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You are hereHome > Tutorials > What Is... Aperture?

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What Is... Aperture?

When you look at the technical specifications of a digital camera, one of the very first specification mentioned is its maximum aperture and/or its aperture range.

What is 'aperture,' what is a good aperture range, and how is aperture relevant when it comes to choosing a digital camera?

What Is Aperture?

The main function of a camera lens is to collect light. The aperture of a lens is the diameter of the lens opening and is usually controlled by an iris. The larger the diameter of the aperture, the more light reaches the film / image sensor.

Aperture is expressed as F-stop, e.g. F2.8 or f/2.8. The smaller the F-stop number (or f/value), the larger the lens opening (aperture).

[Note: Many camera user manuals today will refer to the aperture in terms of "aperture value" instead of f/value. I'm not sure when this trend started but don't get confused between "aperture" and "aperture value." Aperture value" is simply another way of saying f/value.]

In practice, unless you are dealing with a fixed-aperture lens (many simple point-and-shoot cameras have only one fixed aperture), the aperture of a lens is usually expressed as a range of fstops.

When you read the specifications of a camera, the aperture may be expressed in a number of different ways, the following three being the most common:

  • Maximum Aperture:
  Max. Aperture F2.8  

This simply states that the maximum aperture for the lens is F2.8.

  • Aperture Range:
  Aperture Range F2.8-F8.0  

This states the max. and min. aperture, the assumption being that there are standard increments between them.

  • Maximum Wide-Angle and Telephoto Apertures:
  Aperture F2.8-3.5 or F2.8(W)-F3.5(T)  

This gives the max. aperture for the wide-angle (F2.8) and telephoto (F3.5) focal lengths of a zoom lens.

It is usually not too difficult to figure out that a stated range deals with maximum apertures and not max and min apertures: the mimimum aperture should be quite small at F8, F11, F16 or F22.

A "fast" lens is one that has a large maximum aperture (F2.4, F2.0 for current digital cameras; F1.4, F1.2 for 35mm film cameras).

Quick Quiz: which lens has a larger opening (aperture): one with an aperture of F1.8 or one with an aperture of F2.8?

Answer: F1.8 (remember, the smaller the F-stop, the larger the aperture)

A Good Aperture Range

My personal preference for a 'good' aperture range is:

F1.8 - F16

F1.8 F2.8 F4 F5.6 F8 F11 F16

This tells us that the camera has an aperture range of F1.8 to F16; the maximum aperture is F1.8, and the minimum aperture is F16.

There are 5 f-stops between the max and min aperture. If your camera's lens is currently set at an aperture of F5.6, closing it by 1 f-stop would mean selecting F8; opening it up by 1 f-stop would mean selecting F4.

F1.8 F2.8 F4 F5.6 F8 F11 F16

How Is A Large Maximum Aperture Relevant?

A large maximum aperture is preferable to a smaller one since it gives the photographer more latitude in the kind of pictures that can be taken.

For example, it is pretty obvious that the larger the aperture, the better your digital camera will perform in low-light situations, since a larger lens opening is able to admit more light than a smaller lens opening.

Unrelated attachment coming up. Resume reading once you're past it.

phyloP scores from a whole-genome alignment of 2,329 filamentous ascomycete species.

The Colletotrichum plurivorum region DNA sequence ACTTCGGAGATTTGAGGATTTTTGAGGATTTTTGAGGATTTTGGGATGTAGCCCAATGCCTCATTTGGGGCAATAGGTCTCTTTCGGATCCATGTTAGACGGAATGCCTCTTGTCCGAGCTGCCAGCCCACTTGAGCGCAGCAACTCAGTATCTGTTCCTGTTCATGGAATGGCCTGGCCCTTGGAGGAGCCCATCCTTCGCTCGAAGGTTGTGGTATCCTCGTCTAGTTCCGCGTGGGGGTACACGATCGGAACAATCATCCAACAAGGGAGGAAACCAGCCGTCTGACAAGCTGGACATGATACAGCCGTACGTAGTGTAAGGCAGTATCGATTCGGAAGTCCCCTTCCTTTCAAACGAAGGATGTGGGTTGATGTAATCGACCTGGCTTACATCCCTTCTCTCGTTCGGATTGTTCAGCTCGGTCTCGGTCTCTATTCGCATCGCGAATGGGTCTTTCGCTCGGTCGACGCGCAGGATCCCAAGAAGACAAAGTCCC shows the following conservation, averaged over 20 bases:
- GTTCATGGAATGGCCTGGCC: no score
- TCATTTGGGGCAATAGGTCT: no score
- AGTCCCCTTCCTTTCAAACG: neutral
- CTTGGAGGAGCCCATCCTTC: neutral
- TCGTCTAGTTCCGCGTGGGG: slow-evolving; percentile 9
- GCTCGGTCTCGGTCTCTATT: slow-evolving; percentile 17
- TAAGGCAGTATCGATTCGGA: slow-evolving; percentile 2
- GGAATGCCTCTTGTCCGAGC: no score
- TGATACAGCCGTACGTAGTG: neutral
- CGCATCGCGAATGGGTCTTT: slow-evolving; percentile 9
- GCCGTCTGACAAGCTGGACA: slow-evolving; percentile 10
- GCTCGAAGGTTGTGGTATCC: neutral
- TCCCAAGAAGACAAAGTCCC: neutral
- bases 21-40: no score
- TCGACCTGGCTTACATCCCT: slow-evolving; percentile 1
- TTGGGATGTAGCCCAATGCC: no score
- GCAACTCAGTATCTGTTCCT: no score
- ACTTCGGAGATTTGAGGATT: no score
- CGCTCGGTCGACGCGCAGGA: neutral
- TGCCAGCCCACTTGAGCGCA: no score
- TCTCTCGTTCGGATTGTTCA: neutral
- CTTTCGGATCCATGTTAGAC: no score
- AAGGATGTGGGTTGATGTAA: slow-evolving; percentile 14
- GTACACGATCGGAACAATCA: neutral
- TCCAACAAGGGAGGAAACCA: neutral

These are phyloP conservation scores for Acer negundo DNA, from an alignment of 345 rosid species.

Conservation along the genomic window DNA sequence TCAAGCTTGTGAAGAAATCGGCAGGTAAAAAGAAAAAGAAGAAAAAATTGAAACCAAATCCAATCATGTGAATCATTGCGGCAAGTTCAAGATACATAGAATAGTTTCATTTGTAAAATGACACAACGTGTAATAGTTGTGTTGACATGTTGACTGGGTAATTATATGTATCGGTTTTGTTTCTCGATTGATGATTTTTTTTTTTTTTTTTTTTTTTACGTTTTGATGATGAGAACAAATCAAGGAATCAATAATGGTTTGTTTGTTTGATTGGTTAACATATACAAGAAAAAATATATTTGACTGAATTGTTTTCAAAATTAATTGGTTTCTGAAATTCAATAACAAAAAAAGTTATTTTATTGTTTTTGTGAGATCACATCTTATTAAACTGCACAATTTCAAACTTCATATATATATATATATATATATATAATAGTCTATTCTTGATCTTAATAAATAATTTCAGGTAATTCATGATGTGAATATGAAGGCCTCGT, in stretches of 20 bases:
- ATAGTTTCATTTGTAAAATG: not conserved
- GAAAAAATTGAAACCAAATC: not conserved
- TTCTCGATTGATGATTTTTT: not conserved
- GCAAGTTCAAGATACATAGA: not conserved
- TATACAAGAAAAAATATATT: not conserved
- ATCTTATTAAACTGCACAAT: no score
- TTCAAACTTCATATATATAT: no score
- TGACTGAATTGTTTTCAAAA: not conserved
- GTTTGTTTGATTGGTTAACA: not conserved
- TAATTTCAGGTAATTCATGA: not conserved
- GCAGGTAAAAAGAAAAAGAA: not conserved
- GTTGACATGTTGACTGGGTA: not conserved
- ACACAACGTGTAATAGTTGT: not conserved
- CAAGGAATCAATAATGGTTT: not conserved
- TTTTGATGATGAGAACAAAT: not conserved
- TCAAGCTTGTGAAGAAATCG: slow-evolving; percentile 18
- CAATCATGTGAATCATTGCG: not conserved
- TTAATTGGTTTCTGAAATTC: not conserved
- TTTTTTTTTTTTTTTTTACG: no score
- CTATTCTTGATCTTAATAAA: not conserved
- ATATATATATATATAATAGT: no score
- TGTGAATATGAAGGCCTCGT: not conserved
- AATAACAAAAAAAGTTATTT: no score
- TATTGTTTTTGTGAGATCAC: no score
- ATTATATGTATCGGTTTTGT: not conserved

A larger max. aperture also allows you to use a faster shutter speed to freeze action.

So, let's say the light meter in your digital camera calculates that for proper exposure in that indoor arena, you need an aperture of F4 and a shutter speed of 1/60 sec.

F4
1/60

To use a faster shutter speed (say, 1/250 sec.) to freeze action, you have to open up the aperture to allow more light in for that shorter amount of time.

For every shutter speed increment we go up, we need to open up a f-stop of aperture. From 1/60 sec. to 1/250 sec. there are 2 increments, so we open up the aperture by 2 f-stops, going from F4 to F1.8. Note that the camera would give proper exposure at 1/60 sec. at F4, 1/125 sec. at F2.8, and 1/250 sec. at F1.8, since all three aperture/shutter speed combinations allow the same amount of light into the camera. [Some digital cameras provide a 'Program Shift' function to allow that very shifting of aperture/shutter speed combinations in tandem.]

F1.8 F2.8 F4 F5.6 F8 F11 F16
1/250 1/125 1/60 1/30 1/15 1/8 1/4

Of course, in a digital camera set on Auto mode, you can select Sports scene mode, and the camera will automotically select a fast shutter speed and the appropriate aperture. Likewise, in Shutter-Priority mode, you can choose which shutter speed you want (fast or slow), and the camera will select the appropriate aperture for proper exposure.

In our example above, let's say the lens on your digital camera only opens up to a max. aperture of F2.8. If you now select 1/250 sec. (in Shutter-Priority mode), the camera will not be able to select an aperture larger than F2.8 (in our example, it really needs F1.8). It would then give you an "underexposure" warning. If you go ahead and take the picture anyway, your picture would be 1 f-stop underexposed (i.e. you really needed to open up the aperture by 1 more f-stop for correct exposure).

Similarly, if you select a shutter speed of 1/4 sec. and the lens only closes down to a min. aperture of F8 (in our example, it really needs F16), the camera would give you an "overexposure" warning. If you go ahead and take a picture anyway, your picture would be 2 f-stops overexposed (i.e. you really needed to close down the aperture by 2 more f-stops for correct exposure).

[Editor's note: There is a third variable in the above example which we have purposefully not introduced. This is the sensitivity of the image sensor -- the ISO. We'll cover this in a later tutorial.]

How Is A Small Minimum Aperture Relevant?

A small minimum aperture is preferable to a larger one since it also gives the photographer more latitude in the kind of pictures that can be taken.

Suppose we want to take a picture of flowing water. As mentioned above, to depict flowing water, we usually want to use a slow shutter speed so that the water blurs. It is this blurring that makes the picture so effective in depicting water motion.

So, let's say the light meter in your digital camera calculates that for proper exposure on a bright sunny day, you need an aperture of F8 and a shutter speed of 1/125 sec.

F8
1/125

Well, if you decide to use a slower shutter speed (say, 1/30 sec.), this means that you have to compensate by closing down the aperture to allow less light in.